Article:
Communicating with Spanish-Speaking Families about College

June 10, 2014
By Andres Cordero, Jr. 
Senior Writer/Editor, TG

Figuring out the path to college can be difficult, even in the best of circumstances. It can be especially daunting if the student is challenged by social and economic factors, which could include language barriers, a lack of family legacy in college attendance, or the unfamiliarity on ways to finance a higher education.

For those who work with first-generation or minority students, consider the following when advocating or supporting college advisement and enrollment activities. Your efforts at excelling in these areas will be appreciated by those who seek to build a better future for themselves and for those they love. 

Recognize that exploring college is a family affair.
Because college is potentially a huge financial, social, and cultural investment, many Latino families will explore the experience together. Parents/guardians and siblings likely will join the student as they attend college planning events. Be prepared to share information with other members of the family, including possibly parents, siblings, grandparents, and perhaps even family friends.

Be courteous, open, and friendly — your body language will signal that you are approachable.
Pay close attention to the way you dress, your body gestures, movements, and facial expressions. Be approachable, without making people uncomfortable; casual glances and reassuring smiles are often subtle ways to invite a conversation. A simple "how can I help?" and a smile may be enough to get the conversation going. Business casual or casual wear is often best; avoid formal business wear that can imply you are selling something or are too important to be interrupted.

Be respectful of and acknowledge adults and parents.
Even if it's clear that the student will be leading your conversation, be sure to acknowledge the student's elders. A simple greeting or nod to them will do. If you neglect to recognize them, you may be perceived as disrespectful. This makes it more difficult to establish rapport and trust. If you are speaking in the family’s native language, they may eagerly jump in once they realize you can answer their questions as well.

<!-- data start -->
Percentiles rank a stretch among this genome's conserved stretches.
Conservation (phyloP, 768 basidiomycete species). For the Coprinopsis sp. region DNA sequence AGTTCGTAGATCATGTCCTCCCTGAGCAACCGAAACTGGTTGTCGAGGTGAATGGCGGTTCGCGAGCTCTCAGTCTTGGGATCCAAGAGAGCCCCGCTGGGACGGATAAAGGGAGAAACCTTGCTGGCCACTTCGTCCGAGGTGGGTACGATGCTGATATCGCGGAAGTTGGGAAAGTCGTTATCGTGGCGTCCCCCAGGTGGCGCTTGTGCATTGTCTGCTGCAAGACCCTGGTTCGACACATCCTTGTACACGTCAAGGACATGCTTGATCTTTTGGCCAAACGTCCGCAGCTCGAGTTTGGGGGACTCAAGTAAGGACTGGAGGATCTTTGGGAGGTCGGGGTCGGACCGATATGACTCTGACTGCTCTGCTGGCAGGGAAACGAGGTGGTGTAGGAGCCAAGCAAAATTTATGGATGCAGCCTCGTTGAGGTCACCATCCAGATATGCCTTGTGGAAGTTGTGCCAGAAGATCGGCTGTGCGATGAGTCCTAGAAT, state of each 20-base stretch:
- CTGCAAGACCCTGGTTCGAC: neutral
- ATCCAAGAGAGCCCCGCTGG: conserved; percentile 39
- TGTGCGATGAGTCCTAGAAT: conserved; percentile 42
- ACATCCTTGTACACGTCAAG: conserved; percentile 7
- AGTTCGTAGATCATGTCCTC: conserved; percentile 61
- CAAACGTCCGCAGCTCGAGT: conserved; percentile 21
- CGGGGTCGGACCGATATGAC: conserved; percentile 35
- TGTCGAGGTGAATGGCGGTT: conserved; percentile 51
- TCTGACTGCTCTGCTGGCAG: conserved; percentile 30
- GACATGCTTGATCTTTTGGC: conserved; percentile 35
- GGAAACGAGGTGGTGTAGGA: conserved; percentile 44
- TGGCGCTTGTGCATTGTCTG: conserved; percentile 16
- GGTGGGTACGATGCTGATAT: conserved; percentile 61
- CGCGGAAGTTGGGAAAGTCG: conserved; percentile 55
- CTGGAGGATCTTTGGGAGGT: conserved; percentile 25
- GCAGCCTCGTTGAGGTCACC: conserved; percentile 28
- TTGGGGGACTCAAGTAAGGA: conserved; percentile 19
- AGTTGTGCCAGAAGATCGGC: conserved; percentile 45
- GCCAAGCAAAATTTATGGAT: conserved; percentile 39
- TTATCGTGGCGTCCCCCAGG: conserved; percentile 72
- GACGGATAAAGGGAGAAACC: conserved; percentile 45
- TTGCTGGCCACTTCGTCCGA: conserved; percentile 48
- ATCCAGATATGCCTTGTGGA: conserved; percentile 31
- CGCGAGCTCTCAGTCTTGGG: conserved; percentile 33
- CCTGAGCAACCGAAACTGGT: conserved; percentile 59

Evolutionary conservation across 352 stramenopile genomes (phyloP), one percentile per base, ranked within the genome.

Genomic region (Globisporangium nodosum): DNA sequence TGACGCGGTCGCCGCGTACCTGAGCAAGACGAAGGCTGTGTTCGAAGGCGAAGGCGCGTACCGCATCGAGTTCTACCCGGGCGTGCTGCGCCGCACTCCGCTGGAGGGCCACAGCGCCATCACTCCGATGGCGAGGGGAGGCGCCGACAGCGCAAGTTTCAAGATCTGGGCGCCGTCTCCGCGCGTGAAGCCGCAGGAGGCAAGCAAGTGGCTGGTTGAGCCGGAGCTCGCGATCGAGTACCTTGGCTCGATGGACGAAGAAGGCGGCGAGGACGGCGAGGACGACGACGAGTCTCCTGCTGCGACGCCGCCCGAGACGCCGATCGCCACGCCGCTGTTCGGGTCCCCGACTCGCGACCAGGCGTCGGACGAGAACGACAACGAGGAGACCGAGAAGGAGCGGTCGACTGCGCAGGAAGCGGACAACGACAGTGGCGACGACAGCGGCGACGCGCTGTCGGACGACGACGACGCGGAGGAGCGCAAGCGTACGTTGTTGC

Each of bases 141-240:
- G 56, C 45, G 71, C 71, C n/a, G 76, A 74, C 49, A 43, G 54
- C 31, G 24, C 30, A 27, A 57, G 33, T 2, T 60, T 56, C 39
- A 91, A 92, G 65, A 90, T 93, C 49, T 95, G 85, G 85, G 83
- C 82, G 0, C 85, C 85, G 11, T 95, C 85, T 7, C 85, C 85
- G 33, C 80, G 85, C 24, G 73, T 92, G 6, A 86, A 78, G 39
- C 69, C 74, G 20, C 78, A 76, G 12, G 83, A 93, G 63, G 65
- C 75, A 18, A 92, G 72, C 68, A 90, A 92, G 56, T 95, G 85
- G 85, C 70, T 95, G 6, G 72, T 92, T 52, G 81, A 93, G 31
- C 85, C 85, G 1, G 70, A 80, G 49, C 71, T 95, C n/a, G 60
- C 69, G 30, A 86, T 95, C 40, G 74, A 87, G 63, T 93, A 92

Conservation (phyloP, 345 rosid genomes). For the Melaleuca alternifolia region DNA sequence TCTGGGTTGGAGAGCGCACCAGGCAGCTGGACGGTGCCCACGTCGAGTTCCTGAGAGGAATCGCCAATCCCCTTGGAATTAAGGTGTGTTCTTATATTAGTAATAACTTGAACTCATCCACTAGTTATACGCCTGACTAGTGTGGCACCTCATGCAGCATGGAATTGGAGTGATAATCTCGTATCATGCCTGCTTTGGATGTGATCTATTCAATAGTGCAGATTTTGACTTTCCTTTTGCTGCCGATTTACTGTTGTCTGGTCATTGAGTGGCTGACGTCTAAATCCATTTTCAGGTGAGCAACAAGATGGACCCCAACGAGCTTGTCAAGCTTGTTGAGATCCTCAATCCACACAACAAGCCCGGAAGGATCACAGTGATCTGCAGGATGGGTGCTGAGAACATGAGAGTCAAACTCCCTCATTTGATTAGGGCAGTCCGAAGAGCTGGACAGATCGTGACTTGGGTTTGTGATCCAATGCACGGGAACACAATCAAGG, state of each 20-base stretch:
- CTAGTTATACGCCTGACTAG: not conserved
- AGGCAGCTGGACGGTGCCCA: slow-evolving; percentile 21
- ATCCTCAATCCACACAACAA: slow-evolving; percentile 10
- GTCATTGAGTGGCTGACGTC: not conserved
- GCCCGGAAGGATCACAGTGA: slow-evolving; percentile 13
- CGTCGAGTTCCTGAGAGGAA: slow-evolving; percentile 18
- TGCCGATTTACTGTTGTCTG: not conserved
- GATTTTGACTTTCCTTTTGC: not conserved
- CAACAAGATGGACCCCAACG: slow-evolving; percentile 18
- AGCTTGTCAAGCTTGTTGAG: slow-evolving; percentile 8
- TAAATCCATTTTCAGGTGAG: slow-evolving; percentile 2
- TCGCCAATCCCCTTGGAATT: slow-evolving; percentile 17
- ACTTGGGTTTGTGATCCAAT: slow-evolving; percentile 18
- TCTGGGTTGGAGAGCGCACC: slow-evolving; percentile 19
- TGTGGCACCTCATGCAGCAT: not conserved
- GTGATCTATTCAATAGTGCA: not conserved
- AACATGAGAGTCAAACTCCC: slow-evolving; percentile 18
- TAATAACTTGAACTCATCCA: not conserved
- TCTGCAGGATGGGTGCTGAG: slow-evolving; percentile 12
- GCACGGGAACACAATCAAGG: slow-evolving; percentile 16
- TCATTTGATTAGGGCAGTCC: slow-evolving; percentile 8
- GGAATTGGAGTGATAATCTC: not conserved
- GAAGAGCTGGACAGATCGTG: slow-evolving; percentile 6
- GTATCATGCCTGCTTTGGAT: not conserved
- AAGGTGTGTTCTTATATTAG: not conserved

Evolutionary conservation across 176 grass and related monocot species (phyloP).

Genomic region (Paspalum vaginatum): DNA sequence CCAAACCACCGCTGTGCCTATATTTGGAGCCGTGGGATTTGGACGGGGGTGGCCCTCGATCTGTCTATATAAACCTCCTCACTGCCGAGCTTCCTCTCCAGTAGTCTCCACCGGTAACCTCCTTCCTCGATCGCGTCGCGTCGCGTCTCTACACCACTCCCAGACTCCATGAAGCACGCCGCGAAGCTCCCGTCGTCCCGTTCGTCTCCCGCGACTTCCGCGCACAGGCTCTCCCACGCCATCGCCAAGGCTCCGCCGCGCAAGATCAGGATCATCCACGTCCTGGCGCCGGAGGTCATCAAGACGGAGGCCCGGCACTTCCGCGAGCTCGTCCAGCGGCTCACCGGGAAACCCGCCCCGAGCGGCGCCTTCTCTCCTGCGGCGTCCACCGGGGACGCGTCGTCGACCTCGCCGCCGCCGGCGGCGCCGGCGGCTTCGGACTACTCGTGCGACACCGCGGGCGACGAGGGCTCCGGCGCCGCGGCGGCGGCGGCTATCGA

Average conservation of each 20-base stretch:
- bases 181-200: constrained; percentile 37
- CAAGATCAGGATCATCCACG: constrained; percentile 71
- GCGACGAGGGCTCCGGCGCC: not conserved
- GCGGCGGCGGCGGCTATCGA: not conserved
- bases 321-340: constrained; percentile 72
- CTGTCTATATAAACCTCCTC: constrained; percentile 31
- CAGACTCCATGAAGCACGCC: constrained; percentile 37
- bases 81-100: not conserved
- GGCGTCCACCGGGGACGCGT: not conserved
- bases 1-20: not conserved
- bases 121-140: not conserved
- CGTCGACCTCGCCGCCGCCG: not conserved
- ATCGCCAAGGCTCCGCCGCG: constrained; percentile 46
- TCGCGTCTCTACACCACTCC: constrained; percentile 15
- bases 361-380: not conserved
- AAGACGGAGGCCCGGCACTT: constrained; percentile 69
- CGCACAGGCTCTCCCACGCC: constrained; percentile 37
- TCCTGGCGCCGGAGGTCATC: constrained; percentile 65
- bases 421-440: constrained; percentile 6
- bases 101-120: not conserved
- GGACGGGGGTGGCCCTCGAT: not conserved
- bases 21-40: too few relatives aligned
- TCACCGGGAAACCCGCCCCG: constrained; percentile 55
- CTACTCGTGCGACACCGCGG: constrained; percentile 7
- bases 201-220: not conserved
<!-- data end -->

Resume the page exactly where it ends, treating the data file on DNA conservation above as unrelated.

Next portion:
Be an active listener.
When you invite a question or begin a conversation, stay with it through its conclusion as much as possible. Generally, students ask the easiest questions. Parents and other elders may pose more complex questions. Repeat what you are being asked; it’s a good way to demonstrate that you understand, and gives others nearby a second opportunity to listen to the question before you provide the answer.

Empathize with their situation or circumstances.
Families from many cultures can feel that they are alone in not understanding a process or knowing the answer to a specific question. To help them better respond to you, listen to their situations, as these often set the stage for their questions. Acknowledge their circumstances, and when possible, share similar examples. This "storytelling" approach in order to answer questions helps many remember what was said.

Ask about a family's needs before you begin.
Avoid making assumptions about a family’s situation. For example, Spanish-speaking families are as diverse in fluency, level of acculturation, socioeconomic status, and other factors as English-speaking families. You may be dealing with a family that has recently arrived from another country and is unfamiliar with the U.S. educational system, or you may be dealing with a third- or fourth-generation Spanish-speaking family. Spanish speakers can come from many different countries, and so their choice of terms, tone, pitch, and annunciation may differ dramatically. 

Know that many Spanish speakers appreciate your efforts — and they aren't expecting perfection.
As with other segments of the population, professionals and volunteers who help students and families understand the college-going process have varying levels of Spanish-language proficiency. Often what is most important and valued is the effort. Just as with English, Spanish is often spoken in a manner that is not always grammatically correct. There is considerable license to modify language in whatever way necessary to make it easiest to understand. Except in rare circumstances, most Spanish speakers are forgiving when it comes to minor errors. Their goal is simply to gather whatever information they can to make the important decisions related to attending college.

TG is a nonprofit corporation and NCAN member that offers resources to help students and families plan and prepare for college, learn the basics of money management, and repay their federal student loans. Check out their free materials on their Adventures in Education website. 

Back to Blog

Leave a Reply:

Creative Commons License
This work is licensed under a Creative Commons Attribution-NonCommercial-NoDerivs 3.0 Unported License